Icelandic Lamb Exported to China for the First Time

Icelandic lamb

The first shipment of Icelandic lamb was exported to China this week, RÚV reports. Björn Víkingur Björnsson, CEO of Fjallalamb Ltd, says the meat was well received, which bodes well for increased export opportunities in the near future.

Icelandic lamb producer Fjallalamb is the first and, so far, only company to have been granted a license to export lamb to China and has been working to get its product onto the Chinese market for two years, ever since the two countries revised the terms of their free trade agreement in 2018. Per the revised terms, exported lamb must receive a health certification; exported meat may only come from lambs under six months of age that were born and bred in scrapie-free regions. Slaughterhouses, meat packing centres, and storage centres where the meat is processed or held must also be located in scrapie-free regions. Fjallalamb is currently the only Icelandic lamb producer to fulfil these requirements.

Fjallalamb’s first test shipment contained around 20 tonnes of lamb. Björn Víkingur says that it took a long time to find companies that could connect Fjallalamb with the market it’s seeking to enter in China, namely “high-class restaurants.”

The CEO continued that his company’s Chinese customers “are extremely interested – they’ve tasted the meat and want to make an ongoing agreement.”

At the time that Fjallalamb received its export license, Björn Víkingur said that it was not possible for the company to sell all its product on the Icelandic market. In order to meet demand in China, however, it’s likely that the company will need to increase its production, although it’s unclear at this time by just how much. “If it works out that farmers can increase production and if, as I think is likely, China wants more in the fall if all goes well, then this could be a promising situation.”

University Students Assist Contact Tracing Team

Háskóli Íslands University of Iceland

One hundred health sciences students at the University of Iceland are assisting the Department of Civil Defense’s contact tracing team, RÚV reports.

Auður Kristjánsdóttir, a Master’s student in the physiotherapy department, is one of the students participating in contact tracing efforts. “We are just calling people and finding out if they’re aware that they should be in quarantine and checking on how they’re feeling, whether they are symptomatic and then [if so] directing them to call their local health clinic or 1700 [Iceland’s COVID-19 hotline],” she explained.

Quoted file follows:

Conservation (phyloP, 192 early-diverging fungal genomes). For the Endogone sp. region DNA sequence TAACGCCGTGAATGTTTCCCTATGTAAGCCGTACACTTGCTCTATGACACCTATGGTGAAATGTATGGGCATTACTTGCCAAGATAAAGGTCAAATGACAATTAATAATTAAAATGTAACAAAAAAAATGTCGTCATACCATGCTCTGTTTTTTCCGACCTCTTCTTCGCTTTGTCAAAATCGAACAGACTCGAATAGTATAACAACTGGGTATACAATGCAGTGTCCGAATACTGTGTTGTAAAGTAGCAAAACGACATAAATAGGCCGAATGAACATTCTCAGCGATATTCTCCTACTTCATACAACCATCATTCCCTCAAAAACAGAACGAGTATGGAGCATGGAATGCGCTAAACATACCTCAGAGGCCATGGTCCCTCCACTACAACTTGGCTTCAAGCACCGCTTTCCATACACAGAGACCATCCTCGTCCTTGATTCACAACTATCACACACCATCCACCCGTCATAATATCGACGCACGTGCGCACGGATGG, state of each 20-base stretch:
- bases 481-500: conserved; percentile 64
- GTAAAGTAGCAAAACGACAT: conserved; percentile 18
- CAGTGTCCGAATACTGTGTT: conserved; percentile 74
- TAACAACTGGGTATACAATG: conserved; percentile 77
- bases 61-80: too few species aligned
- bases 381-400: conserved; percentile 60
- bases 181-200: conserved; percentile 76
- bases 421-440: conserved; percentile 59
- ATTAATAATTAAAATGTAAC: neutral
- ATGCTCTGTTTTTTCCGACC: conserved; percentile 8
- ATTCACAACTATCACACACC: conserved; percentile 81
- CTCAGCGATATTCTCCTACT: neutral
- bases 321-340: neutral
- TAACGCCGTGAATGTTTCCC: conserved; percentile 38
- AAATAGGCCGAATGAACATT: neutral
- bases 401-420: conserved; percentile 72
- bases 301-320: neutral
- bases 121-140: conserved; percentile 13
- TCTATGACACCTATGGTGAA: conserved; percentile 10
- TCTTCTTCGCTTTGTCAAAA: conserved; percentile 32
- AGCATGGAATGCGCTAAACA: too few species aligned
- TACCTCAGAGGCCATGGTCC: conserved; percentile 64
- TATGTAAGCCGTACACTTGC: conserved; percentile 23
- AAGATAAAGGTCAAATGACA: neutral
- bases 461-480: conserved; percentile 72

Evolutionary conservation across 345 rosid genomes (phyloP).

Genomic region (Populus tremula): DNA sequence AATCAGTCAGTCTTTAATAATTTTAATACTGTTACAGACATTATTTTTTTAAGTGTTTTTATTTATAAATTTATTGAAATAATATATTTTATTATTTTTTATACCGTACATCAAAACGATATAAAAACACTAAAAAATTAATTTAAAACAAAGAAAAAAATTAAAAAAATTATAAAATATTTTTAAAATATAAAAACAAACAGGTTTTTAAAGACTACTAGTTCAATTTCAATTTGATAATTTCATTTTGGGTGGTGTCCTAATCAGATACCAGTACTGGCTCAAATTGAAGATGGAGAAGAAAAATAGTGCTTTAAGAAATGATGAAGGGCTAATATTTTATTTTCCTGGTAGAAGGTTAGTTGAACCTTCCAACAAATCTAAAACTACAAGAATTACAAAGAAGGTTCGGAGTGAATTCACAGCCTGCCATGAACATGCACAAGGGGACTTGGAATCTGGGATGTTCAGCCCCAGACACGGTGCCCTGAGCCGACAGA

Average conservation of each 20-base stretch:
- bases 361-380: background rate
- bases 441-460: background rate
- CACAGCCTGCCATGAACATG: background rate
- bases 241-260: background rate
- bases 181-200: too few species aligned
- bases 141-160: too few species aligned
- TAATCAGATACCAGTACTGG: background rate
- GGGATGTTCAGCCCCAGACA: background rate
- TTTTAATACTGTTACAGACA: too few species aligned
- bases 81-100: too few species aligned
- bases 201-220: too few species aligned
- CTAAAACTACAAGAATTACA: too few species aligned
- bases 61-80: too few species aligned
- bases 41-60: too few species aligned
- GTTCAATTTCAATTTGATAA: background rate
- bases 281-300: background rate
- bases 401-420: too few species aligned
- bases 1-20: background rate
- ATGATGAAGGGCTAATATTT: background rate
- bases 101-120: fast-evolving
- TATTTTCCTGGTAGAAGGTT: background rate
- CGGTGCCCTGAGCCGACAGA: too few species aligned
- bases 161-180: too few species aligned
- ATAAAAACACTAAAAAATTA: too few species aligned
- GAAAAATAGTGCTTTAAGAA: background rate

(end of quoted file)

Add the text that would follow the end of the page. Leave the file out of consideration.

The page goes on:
Auður said that she was just at home working on her thesis project when the contract tracing team reached out for student volunteers. “I thought I could help,” she said. “It’s gone well – we get a standard interview script that we go through and the interviews are, of course, confidential. People have responded well, they’ve been willing to provide their information in order to try and curtail the spread of the virus.”

Not Everyone on Waitlist for Detox Clinic Needs to Be, Says Minister

As of March, 530 people were on the waitlist for admission to Vogur, the hospital and detoxification clinic run by Iceland’s National Center of Addiction Medicine (SÁÁ), RÚV reports. Of those 530, 115 individuals were slated to be admitted within the next three weeks. Minister of Health Svandís Svavarsdóttir says, however, that the list could be significantly shortened, as not everyone on the list has a genuine need for inpatient treatment.

Svandís outlined her reasoning in her response to an inquiry from Centre Party MP Sigurður Páll Jónsson.

A least a third of those who go on Vogur’s waitlist opt not to enter treatment for a variety of reasons. As such, Svandís says that it’s likely that not everyone currently on the list needs inpatient treatment to address their addiction problems. In some cases, she asserted, milder solutions may suffice, and these could be employed where appropriate to reduce the waitlist.

There are also people on the list, reported Svandís, who registered without a prior professional assessment. The Minister wants to change this and require that anyone on the waitlist for inpatient treatment first undergo a professional assessment to confirm that they do indeed need to enter the inpatient facility. Doing so, she concluded, would ensure that only those who truly need to undergo inpatient treatment make use of these limited services.